A little bit of background on the speaker, Prag is the Salesforce Practice Lead at CloudKettle. As a 5X Salesforce Certified professional, he leads a team of Salesforce Admins, Developers, Consultants, and Architects. He is also a 5X Dreamforce speaker and is known for his expertise in Salesforce security and speaks regularly on the topic (to connect with Prag on twitter, click here).
Below are some of the main takeaways from the podcast above if you’re looking for a digest.
Four Salesforce Security Tips to Get You Started:
1) Never Underestimate the Power of a Pen and Paper
When you’re approaching your security model, take out that pen and paper, and map out the different levels of sharing rules and permissions.
2) Documentation is Key
Make sure you document your Salesforce org thoroughly.
3) The Principle of Least Privilege
Only give users access to data as needed. By default, lock it all down and unlock items as groups or individuals need access to them.
4) Resource Analysis to Persuade the Executive Team
In order to get buy-in from senior stakeholders in your security plan, conduct a resource analysis to show what a data breach would cost your organization vs. the resources to mitigate that risk.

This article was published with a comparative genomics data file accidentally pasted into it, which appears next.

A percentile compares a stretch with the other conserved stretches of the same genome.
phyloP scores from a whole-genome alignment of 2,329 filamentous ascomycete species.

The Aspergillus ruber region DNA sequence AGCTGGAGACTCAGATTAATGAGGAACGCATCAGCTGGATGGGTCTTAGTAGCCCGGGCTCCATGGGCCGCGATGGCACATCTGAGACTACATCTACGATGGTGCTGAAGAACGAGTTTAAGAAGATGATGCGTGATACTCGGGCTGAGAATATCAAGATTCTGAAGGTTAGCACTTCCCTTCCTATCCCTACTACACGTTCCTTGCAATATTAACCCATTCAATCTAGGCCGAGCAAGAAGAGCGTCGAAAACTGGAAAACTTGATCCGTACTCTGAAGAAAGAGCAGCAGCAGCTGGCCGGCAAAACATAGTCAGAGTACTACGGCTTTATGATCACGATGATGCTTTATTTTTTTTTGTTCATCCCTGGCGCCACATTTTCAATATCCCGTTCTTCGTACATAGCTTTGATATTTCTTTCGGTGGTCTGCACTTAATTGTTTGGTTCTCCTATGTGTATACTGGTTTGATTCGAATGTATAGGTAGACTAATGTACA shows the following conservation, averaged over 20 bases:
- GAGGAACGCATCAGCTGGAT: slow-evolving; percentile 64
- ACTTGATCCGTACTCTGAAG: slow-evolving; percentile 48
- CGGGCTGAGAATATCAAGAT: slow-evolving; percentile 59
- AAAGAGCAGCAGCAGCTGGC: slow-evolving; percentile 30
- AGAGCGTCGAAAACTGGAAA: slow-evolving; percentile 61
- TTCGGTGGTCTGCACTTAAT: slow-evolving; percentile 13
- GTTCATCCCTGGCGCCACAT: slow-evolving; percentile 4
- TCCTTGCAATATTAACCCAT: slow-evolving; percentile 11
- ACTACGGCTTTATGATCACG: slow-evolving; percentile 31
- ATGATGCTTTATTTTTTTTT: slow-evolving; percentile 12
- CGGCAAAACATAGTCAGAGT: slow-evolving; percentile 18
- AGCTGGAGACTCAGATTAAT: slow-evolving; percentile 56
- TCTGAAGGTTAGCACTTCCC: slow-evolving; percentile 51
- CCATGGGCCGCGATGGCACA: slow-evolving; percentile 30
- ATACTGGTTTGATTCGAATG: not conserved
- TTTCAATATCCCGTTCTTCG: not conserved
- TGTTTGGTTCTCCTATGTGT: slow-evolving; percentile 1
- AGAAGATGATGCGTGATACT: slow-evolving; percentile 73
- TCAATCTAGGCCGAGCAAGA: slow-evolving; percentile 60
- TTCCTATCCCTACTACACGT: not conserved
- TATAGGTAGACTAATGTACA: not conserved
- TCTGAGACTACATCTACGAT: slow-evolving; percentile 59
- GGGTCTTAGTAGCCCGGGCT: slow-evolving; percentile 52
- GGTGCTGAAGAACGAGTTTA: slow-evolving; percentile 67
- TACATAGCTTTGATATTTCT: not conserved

What is Multi-Factor Authentication (MFA) in Salesforce?
Similar to two-factor authentication (2FA), multi-factor authentication (MFA) protects against unauthorized access by requiring a user to provide multiple authentication factors to prove their identity. MFA, however, requires two or more factors, while 2FA only requires two factors.
Why is Multi-Factor Authentication (MFA) in Salesforce Important?
A key part of our own security strategy at CloudKettle is safeguarding access to our Salesforce user accounts. User credentials alone don’t always provide sufficient protection. Multi-factor authentication is a simple and effective way to prevent unauthorized account access to safeguard our data.
For more information on MFA, click here.
Why Does Multi-Factor Authentication (MFA) in Salesforce Matter Now More Than Ever Before?
As we all work remotely during this challenging situation, it’s easy for bad actors to exploit weak or reused passwords through common types of attacks like phishing and credential stuffing. Multi-factor authentication helps protect against these types of attacks.
How can Salesforce Admins Avoid Making Security Mistakes?
Admins can avoid or reduce the number of mistakes made by having a planned Security strategy, testing that strategy in a Sandbox, and doing a phased roll-out approach.
We hope you find the actionable insights provided here to be helpful. Have questions about MFA or Salesforce security? Sign up for our newsletter! We send out a monthly recap of our latest Salesforce content, including articles on security best practices, actionable insight on Salesforce optimization for enterprises, and more.